Quant initially sold clothing sourced from wholesalers in her new boutique in the Kings Road named Bazaar. The bolder and more unique pieces in her collection started garnering more attention from media like Harper’s Bazaar, and an American manufacturer purchased some of her dress designs. Because of this attention and her personal love for these bolder styles, she decided to take designs into her own hands. Initially working solo, she was soon employing a handful of machinists; by 1966 she was working with a total of 18 manufacturers. A self-taught designer inspired by the culture-forward “Chelsea Set” of artists and socialites, Quant’s designs were riskier and more unique than standard styles of the time. Quant’s designs revolutionized fashion from the utilitarian wartime standard of the late 1940s to the energy of the 1950s and 1960s’ cultural shifts. She stocked her own original items in an array of colours and patterns, such as colourful tights.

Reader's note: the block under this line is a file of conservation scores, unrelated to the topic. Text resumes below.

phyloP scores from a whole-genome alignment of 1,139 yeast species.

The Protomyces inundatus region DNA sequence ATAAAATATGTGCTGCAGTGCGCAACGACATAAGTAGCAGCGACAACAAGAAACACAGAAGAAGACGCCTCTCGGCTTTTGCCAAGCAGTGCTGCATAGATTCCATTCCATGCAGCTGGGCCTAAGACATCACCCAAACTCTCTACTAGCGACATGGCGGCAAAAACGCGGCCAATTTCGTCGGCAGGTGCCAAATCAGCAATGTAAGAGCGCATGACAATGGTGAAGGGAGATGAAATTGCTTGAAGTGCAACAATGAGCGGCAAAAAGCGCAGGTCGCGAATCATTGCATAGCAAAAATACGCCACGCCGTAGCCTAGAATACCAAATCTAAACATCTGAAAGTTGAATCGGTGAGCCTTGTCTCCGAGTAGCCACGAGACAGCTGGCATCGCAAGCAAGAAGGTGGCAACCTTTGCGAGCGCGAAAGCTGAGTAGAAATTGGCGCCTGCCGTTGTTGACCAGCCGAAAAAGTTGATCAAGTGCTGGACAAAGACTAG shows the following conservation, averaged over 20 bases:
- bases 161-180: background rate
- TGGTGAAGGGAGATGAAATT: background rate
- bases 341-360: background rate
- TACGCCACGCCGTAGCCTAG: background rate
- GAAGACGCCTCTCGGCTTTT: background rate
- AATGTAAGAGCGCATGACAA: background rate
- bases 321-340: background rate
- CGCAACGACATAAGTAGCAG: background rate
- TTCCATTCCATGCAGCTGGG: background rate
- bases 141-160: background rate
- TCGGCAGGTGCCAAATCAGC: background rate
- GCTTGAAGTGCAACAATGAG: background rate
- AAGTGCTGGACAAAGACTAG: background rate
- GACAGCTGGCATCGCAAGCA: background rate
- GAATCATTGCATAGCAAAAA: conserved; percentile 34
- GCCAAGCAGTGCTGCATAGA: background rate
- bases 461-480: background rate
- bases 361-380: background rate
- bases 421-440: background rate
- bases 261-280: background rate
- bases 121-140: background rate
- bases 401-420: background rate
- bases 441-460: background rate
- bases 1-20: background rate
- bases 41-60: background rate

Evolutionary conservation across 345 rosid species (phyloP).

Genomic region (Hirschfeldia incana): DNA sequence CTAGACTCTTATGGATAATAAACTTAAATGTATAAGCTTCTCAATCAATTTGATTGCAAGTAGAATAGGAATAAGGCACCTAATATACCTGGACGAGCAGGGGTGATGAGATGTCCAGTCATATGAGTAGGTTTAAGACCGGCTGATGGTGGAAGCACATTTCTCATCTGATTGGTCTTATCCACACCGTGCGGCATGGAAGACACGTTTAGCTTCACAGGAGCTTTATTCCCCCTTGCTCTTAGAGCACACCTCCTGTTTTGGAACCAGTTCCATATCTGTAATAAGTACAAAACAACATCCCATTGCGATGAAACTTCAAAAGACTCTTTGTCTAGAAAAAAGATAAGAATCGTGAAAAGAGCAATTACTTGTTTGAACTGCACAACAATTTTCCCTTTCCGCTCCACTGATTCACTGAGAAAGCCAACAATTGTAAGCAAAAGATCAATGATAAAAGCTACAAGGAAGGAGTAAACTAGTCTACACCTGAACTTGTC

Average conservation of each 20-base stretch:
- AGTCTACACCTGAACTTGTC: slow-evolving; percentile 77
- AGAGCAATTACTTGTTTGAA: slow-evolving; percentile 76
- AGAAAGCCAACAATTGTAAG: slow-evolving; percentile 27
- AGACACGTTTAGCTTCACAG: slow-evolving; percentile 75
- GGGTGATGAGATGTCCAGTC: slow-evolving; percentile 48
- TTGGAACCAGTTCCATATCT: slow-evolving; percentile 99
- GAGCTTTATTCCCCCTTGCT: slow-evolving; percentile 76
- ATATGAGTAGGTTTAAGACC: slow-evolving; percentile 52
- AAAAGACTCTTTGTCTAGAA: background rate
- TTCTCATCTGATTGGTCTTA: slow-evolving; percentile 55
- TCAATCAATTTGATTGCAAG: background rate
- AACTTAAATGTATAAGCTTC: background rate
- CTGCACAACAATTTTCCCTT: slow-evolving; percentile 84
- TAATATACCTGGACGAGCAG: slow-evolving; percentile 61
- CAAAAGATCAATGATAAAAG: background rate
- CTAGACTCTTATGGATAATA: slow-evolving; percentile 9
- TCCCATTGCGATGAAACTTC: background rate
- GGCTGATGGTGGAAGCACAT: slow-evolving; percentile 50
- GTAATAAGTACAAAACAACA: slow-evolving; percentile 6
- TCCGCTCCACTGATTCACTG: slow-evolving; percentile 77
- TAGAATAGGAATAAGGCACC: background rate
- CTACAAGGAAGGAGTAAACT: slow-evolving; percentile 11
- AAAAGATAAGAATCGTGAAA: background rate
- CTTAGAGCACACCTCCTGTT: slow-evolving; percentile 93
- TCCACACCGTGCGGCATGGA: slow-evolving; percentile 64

Quant’s impact did not just come from her unique designs; in her boutique she created a special environment, including music, drinks, and long hours that appealed to young adults. This environment was unique for the industry, as it differentiated from the stale department stores and inaccessible high-end designer store environments that had a hold of the fashion market. Her window displays with models in quirky poses brought a lot of attention to her boutique, where people would often stop to stare at the eccentric displays. She stated that … “Within 10 days, we hardly had a piece of the original merchandise left.”

For a while in the late 1950s and early 1960s, Quant was one of only two London-based high-end designers consistently offering youthful clothes for young people. The other was Kiki Byrne, who opened her boutique on the King’s Road in direct competition with Quant.